New figures have emerged showing that the carbon tax pushed by Labor and the Greens is set to be a major boost to Australia’s big polluters. According to the Sydney Morning Herald, brown coal electricity generators are estimated to be between $400 million and $1 billion better off than if the tax had never been implemented.
These figures only add to the information already at hand which shows that the tax will do next to nothing to reduce greenhouse gas emissions. In many ways the policy is actually a backwards step in the fight against climate change.
By Corey Snoek, Socialist Party
Painted as a ‘vital first step’ by the Greens, the tax is meant to place a price on emissions for the largest 294 polluting companies and local councils. They claim that placing a price on emissions will encourage investment into renewable energy.
If this was true we would have seen the imminent closure of the most polluting power stations. Unfortunately the big energy companies have announced that they will continue to burn brown coal for many years to come.
Far from discouraging investment in coal the government has handed over $1 billion in taxpayer funded compensation to some of the biggest polluters. A further $4.5 billion is still to come.
On top of the compensation the energy companies are claiming that the power stations are now worth much more than first thought. This they say makes them more profitable to keep open than to shut down.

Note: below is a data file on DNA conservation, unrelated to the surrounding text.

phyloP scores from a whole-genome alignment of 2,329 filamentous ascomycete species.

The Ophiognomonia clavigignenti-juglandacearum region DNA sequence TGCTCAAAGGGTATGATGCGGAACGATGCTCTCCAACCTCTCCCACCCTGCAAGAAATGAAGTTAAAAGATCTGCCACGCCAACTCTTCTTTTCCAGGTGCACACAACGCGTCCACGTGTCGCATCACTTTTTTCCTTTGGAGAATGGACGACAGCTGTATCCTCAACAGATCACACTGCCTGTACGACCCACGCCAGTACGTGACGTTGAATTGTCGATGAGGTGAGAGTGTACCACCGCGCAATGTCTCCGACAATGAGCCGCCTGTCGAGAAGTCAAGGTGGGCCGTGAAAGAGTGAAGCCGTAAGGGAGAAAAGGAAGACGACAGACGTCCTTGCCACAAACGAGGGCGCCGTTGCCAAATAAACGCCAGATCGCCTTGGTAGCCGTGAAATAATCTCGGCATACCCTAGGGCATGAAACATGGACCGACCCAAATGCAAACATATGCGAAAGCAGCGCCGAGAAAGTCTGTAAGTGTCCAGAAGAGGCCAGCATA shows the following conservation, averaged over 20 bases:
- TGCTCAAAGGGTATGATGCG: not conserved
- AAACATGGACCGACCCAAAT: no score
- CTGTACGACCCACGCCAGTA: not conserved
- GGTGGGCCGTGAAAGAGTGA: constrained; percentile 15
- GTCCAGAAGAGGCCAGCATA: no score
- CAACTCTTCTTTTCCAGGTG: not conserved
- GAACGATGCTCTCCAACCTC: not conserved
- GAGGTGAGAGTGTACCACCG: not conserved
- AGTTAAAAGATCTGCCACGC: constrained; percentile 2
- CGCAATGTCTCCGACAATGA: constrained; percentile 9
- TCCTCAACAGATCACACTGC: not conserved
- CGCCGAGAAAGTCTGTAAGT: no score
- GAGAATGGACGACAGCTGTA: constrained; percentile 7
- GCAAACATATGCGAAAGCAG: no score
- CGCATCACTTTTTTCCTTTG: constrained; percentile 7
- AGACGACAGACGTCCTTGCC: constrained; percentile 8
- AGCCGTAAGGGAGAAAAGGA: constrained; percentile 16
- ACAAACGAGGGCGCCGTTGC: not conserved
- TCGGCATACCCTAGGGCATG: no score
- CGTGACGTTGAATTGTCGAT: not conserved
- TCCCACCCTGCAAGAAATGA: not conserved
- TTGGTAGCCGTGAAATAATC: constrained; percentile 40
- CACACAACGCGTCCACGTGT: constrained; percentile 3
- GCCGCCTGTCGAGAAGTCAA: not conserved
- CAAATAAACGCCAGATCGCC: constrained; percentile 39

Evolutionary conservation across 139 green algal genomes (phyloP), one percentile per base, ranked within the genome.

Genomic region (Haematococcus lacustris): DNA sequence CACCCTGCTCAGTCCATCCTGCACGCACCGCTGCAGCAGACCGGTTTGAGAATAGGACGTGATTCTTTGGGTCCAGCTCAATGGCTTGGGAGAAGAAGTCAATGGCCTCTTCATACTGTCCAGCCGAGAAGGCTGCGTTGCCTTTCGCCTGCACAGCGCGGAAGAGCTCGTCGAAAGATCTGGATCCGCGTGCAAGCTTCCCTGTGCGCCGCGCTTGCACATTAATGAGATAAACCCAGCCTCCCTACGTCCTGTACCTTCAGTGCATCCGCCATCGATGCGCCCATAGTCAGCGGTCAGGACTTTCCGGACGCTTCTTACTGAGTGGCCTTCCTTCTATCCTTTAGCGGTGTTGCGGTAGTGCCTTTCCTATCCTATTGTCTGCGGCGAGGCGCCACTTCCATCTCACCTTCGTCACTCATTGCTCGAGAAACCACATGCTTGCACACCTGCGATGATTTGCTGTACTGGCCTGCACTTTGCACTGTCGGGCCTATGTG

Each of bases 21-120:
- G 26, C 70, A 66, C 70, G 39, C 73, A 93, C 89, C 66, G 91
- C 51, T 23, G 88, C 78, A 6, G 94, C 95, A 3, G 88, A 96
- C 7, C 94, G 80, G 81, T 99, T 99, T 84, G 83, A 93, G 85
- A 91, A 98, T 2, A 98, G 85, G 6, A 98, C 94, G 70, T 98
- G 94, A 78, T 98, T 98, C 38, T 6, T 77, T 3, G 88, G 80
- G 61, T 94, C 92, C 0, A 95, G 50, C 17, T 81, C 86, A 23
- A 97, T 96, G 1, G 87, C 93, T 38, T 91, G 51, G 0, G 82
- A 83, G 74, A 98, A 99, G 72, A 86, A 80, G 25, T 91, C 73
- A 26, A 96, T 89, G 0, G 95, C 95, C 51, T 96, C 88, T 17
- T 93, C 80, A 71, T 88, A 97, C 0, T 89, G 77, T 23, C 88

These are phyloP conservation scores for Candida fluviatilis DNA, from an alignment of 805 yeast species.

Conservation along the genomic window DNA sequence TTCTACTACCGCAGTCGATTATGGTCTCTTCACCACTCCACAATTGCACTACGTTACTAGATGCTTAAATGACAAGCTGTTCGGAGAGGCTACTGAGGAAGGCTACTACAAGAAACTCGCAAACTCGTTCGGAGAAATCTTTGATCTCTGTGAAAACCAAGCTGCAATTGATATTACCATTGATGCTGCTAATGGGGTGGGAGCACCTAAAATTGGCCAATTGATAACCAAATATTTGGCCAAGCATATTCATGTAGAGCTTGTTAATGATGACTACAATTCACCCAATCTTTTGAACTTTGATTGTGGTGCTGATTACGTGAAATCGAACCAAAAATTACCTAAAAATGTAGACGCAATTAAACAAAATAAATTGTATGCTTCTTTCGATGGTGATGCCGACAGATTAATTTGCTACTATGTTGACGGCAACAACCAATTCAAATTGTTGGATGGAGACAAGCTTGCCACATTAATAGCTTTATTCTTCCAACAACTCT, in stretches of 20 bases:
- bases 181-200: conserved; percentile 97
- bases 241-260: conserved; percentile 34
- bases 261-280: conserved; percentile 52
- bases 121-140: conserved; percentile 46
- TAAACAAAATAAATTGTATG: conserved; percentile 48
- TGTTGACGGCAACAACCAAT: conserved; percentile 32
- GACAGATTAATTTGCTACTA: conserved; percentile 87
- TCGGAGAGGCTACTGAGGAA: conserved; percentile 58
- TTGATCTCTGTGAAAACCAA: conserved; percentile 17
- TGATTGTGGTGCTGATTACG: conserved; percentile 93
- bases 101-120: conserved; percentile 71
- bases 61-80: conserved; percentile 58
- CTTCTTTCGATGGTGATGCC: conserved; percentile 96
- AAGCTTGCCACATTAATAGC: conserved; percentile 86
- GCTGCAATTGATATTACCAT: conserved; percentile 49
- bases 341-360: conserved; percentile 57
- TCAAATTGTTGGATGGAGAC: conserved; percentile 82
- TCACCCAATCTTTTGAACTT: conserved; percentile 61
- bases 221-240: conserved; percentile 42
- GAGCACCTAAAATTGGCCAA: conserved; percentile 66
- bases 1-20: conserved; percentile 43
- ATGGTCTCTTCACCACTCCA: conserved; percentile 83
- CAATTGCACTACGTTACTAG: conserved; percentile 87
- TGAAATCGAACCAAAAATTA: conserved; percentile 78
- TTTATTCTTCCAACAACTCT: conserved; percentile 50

As for the carbon tax itself, much of the cost will be passed on to ordinary consumers. The final report of the government commissioned 2011 Climate Change Review stated: “In the long run, households will pay almost the entire carbon price as businesses pass carbon costs through to the users of their products… ”
To make matters worse, in Victoria the Baillieu Liberal government is pumping a further $45 million of taxpayer’s money into a campaign to promote and expand brown coal in the state.
The money will be used to develop the brown coal export industry and push research into phantom “clean coal” technologies. The expansion of brown coal in Victoria will be devastating for the environment.
Both the carbon tax and the campaign for brown coal in Victoria show that none of the major parties have any genuine solutions to tackle climate change. This is because they all support the system of capitalism which prioritises corporate profits before people and the environment.
Rather than supporting a system where a tiny minority make profits from energy production, the industry should be under public ownership and democratic control. That way we could plan for the phasing out of coal and the transition to renewable technology while protecting jobs and communities in the areas where power stations currently exist.
These socialist solutions are the only way to tackle the climate crisis.